figure cdg305f2
Fig. 2. FCA negatively autoregulates its expression at the level of poly(A) site choice. (A) Schematic representation illustrating the differences between the endogenous FCA gene and 35S::FCA-γ transgene. The CaMV 35S promoter is inserted ...

Negative regulation of FCA expression occurs at the level of intron 3 processing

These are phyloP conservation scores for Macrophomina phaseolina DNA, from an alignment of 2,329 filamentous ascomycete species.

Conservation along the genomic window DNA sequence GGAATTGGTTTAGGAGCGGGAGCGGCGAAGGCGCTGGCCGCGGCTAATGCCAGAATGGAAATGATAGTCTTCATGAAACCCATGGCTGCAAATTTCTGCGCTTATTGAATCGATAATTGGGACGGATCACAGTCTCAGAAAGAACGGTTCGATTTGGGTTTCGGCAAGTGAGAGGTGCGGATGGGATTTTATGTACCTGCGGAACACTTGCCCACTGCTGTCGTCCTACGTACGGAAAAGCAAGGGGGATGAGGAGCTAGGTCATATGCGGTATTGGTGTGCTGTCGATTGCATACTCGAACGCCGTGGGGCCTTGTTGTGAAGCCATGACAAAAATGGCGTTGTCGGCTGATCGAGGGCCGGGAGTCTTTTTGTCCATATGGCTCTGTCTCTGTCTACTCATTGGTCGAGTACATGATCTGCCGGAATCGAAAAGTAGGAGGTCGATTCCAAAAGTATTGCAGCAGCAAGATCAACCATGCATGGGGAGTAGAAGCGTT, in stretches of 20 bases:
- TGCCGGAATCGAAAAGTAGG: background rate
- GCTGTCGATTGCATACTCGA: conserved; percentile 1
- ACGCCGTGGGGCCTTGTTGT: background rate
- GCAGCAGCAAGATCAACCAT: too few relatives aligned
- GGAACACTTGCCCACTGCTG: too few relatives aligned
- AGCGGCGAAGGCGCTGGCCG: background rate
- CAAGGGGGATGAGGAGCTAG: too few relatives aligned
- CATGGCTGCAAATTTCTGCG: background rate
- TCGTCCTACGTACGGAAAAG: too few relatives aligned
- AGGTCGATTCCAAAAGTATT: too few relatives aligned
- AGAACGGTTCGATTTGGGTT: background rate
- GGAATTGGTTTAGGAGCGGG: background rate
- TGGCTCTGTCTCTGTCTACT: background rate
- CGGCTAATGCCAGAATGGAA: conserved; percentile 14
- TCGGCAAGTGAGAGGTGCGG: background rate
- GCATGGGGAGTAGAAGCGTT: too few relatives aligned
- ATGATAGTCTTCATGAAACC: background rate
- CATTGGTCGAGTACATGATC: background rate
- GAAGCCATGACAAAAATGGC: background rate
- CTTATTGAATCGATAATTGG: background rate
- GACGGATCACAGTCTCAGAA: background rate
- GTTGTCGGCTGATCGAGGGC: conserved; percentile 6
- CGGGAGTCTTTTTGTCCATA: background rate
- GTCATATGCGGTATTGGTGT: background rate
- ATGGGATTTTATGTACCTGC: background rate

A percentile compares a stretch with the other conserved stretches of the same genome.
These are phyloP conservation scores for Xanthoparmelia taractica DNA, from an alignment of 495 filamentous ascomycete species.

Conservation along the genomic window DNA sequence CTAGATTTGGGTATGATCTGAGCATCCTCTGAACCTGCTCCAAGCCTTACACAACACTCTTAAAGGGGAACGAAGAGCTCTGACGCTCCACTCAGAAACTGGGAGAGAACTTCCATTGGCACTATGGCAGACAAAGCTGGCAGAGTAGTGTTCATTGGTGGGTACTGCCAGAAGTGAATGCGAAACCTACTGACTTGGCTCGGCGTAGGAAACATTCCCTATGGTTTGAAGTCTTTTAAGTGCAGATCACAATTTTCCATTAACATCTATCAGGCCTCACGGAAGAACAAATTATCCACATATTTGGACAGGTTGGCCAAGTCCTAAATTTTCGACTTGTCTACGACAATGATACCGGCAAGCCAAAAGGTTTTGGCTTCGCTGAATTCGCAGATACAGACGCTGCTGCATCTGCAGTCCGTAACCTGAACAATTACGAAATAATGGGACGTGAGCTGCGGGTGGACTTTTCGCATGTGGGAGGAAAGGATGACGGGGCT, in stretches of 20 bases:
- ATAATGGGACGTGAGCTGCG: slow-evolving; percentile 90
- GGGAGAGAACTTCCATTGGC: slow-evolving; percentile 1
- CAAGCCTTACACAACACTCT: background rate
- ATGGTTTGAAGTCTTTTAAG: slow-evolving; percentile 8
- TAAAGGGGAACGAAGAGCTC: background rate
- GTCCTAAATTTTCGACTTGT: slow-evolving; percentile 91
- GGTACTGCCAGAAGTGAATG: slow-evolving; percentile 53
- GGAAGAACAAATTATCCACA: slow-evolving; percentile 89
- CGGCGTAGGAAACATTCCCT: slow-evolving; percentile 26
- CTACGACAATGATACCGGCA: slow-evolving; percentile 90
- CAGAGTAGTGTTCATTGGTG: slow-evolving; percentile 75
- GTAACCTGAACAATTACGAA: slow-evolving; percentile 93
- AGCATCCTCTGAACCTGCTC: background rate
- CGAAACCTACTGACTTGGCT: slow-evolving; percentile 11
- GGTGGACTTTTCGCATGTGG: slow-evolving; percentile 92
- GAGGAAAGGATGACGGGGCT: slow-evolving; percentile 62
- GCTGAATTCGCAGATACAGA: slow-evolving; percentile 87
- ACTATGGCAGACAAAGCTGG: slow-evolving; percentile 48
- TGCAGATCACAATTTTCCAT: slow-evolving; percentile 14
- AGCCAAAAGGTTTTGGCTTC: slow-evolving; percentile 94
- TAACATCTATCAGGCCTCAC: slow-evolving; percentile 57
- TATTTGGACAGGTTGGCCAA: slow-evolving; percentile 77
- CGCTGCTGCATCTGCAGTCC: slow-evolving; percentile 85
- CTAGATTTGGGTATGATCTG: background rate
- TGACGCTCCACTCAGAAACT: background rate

In order to determine the molecular basis for reduced expression of endogenous FCA protein in plants overexpressing transgenic FCA, we analysed endogenous FCA gene expression at the RNA level. Northern analysis was performed using poly(A)+ RNA purified from wild-type (Ler), loss-of-function fca-1 and fca-4 alleles, and from transgenic plants overexpressing FCA in either a Ler or a fca-1 mutant background (Figure 2C). To detect only the expression of the endogenous FCA gene, a probe to the 5′ end of FCA was used (Figure 2A). This region is present in all the isoforms generated by alternative processing of endogenous FCA pre-mRNA, but is absent from the FCA transgene (Macknight et al., 2002). To confirm the identity of the different FCA transcripts we included fca-4 as a positive control. fca-4 is a γ-ray-induced allele containing a breakpoint and chromosomal rearrangement within intron 4 of FCA (Page et al., 1999). This results in FCA intron 4 being fused to the predicted gene, At4g1550 (DDBJ/EMBL/GenBank accession No. Z97335). Since FCA-β results from cleavage and polyadenylation within intron 3, it should be the same size in fca-4 as in wild-type plants. However, since transcripts α, δ and γ are processed to include both the 5′ part of FCA and the fusion to the rearranged gene downstream, they should differ in size between fca-4 and wild-type.